Other less common variations founded was the presence of Hepatosplenic and Gastrosplenic trunks seen in 3% and 2% of the patients, that is the same prevalence reported in larger studies (Figure 2C) [14,24]. This variations are important in laparoscopic resections of the liver and stomach, where a different surgical approach is needed [29,38].

The least common variation founded in our study was the presence of a double splenic artery emerging from the CeT (Figure 2D), which also has been reported as one of the least common. The relevance of this variation has been related during splenic embolization where they need to occlude two arteries instead of the normal one to perform correctly the procedure [29,39,40].

One limitation of this higher prevalence of CeT variation is the total number of people evaluated. We used a relatively small population when is compared to other studies of this kind, but this is the first study in Latin American population, and there are reports of different prevalences among different countries [41]. The second limitation remains in the sensitivity of the A-CT when compared to morphologic post mortem studies [41,42]. The third limitation founded in our study was that we used the information from the biggest hospital in the southwest of Colombia, however this is one of the few studies in middle and low income countries, and the only one in Colombia [41,42].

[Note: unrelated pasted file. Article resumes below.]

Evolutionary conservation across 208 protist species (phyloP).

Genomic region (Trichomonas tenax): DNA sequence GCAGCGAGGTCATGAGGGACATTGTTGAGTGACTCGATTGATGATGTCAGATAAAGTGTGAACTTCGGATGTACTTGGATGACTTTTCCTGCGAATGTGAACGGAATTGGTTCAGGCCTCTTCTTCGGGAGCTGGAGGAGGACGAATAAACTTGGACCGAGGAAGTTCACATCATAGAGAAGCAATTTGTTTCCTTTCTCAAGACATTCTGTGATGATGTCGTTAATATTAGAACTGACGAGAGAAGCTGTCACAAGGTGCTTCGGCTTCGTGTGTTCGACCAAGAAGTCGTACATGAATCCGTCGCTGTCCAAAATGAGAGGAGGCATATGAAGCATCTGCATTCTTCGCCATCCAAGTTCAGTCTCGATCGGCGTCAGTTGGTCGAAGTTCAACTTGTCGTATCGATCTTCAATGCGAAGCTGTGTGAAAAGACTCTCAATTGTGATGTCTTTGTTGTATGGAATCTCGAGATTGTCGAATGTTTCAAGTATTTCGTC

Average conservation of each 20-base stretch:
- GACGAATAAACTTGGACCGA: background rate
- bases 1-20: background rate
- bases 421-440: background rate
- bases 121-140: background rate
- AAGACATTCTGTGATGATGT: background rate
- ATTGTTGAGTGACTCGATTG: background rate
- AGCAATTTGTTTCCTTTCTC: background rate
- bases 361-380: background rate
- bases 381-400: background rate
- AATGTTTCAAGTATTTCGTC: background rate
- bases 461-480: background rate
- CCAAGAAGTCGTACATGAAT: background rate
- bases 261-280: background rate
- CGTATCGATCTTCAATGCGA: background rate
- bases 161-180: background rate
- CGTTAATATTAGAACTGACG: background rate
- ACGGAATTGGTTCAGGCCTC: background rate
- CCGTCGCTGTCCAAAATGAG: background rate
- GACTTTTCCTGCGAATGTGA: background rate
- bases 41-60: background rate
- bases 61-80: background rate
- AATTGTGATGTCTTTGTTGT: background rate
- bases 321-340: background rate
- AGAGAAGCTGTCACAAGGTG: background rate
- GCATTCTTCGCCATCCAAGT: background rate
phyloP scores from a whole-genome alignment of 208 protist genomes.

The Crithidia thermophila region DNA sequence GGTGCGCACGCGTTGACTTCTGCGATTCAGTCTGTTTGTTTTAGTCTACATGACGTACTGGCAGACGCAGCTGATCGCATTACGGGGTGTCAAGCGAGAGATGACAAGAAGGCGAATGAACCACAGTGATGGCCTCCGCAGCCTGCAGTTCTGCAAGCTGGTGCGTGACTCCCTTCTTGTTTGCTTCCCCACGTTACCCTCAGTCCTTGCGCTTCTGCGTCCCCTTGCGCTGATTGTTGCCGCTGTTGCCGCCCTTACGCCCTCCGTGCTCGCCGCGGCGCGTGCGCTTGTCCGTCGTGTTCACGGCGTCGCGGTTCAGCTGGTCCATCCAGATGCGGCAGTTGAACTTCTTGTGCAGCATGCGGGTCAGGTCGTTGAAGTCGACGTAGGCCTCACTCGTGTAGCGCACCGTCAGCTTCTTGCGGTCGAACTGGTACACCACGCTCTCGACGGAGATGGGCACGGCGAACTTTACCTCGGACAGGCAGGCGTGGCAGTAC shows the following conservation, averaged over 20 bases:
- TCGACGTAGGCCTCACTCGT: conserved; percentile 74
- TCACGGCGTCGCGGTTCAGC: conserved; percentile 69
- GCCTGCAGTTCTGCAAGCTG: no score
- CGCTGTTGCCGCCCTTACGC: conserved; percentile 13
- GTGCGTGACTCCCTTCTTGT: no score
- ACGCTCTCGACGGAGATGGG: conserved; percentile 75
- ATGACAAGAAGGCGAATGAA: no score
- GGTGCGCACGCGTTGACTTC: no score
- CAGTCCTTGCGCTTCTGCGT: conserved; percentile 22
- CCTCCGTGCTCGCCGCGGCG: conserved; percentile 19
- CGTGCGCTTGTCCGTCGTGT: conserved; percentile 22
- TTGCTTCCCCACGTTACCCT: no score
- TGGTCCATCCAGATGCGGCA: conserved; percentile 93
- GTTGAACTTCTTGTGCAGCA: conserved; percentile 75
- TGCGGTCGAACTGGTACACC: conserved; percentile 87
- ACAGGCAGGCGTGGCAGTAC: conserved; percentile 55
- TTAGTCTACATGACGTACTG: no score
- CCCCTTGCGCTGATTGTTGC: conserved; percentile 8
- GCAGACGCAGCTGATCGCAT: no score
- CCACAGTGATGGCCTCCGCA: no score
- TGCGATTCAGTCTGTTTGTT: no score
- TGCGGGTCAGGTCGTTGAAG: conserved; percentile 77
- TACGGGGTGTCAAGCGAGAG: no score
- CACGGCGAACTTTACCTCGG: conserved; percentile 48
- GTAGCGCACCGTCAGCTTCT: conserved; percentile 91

The anatomical variations of the CeT can be found even in one each three patients undergoing to invasive images or procedures; knowing their existence could help the surgeon or the interventional radiologist to make a safer surgery and to avoid preventable complications. Additional studies are needed in different clinical settings with a higher number of participants.

Ethical committee: An ethical committee approved this study.

10Buell JF, Thomas MT, Rudich S, Marvin M, Nagubandi R, et al. (2008) Experience with more than 500 minimally invasive hepatic procedures. Ann Surg 248: 475-86.
11 Çiçekcibaşi AE, Uysal II, Şeker M, Tuncer I, Büyükmumcu M, et al. (2005) A rare variation of the coeliac trunk. Ann Anat 187: 387-91.
12 Prakash, Rajini T, Mokhasi V, Geethanjali BS, Sivacharan P V, et al. (2012) Coeliac trunk and its branches: Anatomical variations and clinical implications. Singapore Med J 53: 329-31.
18 Regina T, Soares S, Ferraz JS, Dartibale CB, Oliveira RM (2013) Variations in human renal arteries. Acta Sci 35: 277-82.
23Satyapal KS, Haffejee AA, Singh B, Ramsaroop L, Robbs J V, Kalideen JM (2001) Additional renal arteries incidence and morphometry. Surg Radiol Anat 23: 33-8.
26 Petrella S, Rodriguez CFDS, Sgrott EA, Medeiros Fernandes GJ, Marques SR, Prates JC (2006) Origin of Inferior Phrenic Arteries in the Celiac Trunk. Int J Morphol 24: 275-8.

Clinical and Experimental Research in Cardiology

Tables at a glance
Table 1
Table 2
Table 3
Figures at a glance
Figure 1
Figure 2
Figure 1: Distribution of anatomic variations
Figure 2: 3D A-CT imagesConclusion
TOTAL (%) n=71


40 (56%)

31 (44%)


8 (12%)


14 (18%)

49 (70%)
Table 1: Characteristics of population with CeT variations
Aorta disease (aneurysm, dissection, stenosis)
35 (35%)
Transplant (liver, kidney)
21 (26%)
Secondary HTN (Renal artery stenosis)
12 (32%)
Blank CT*
2 (7%)

*No definitive diagnosis after CT-scan.
Table 2: Frequency of CeT variations by suspected diagnosis

TOTAL (%) n=71
Phrenic arteries
43 (60%)
Accessory arteries to the liver
11 (15%)
Hepato-splenic trunk
8 (11%)
Gastro-splenic trunk
5 (7%)
Accessories arteries to pancreas
3 (4%)
Double splenic artery
1 (<1%)
Table 3: Types of CeT variations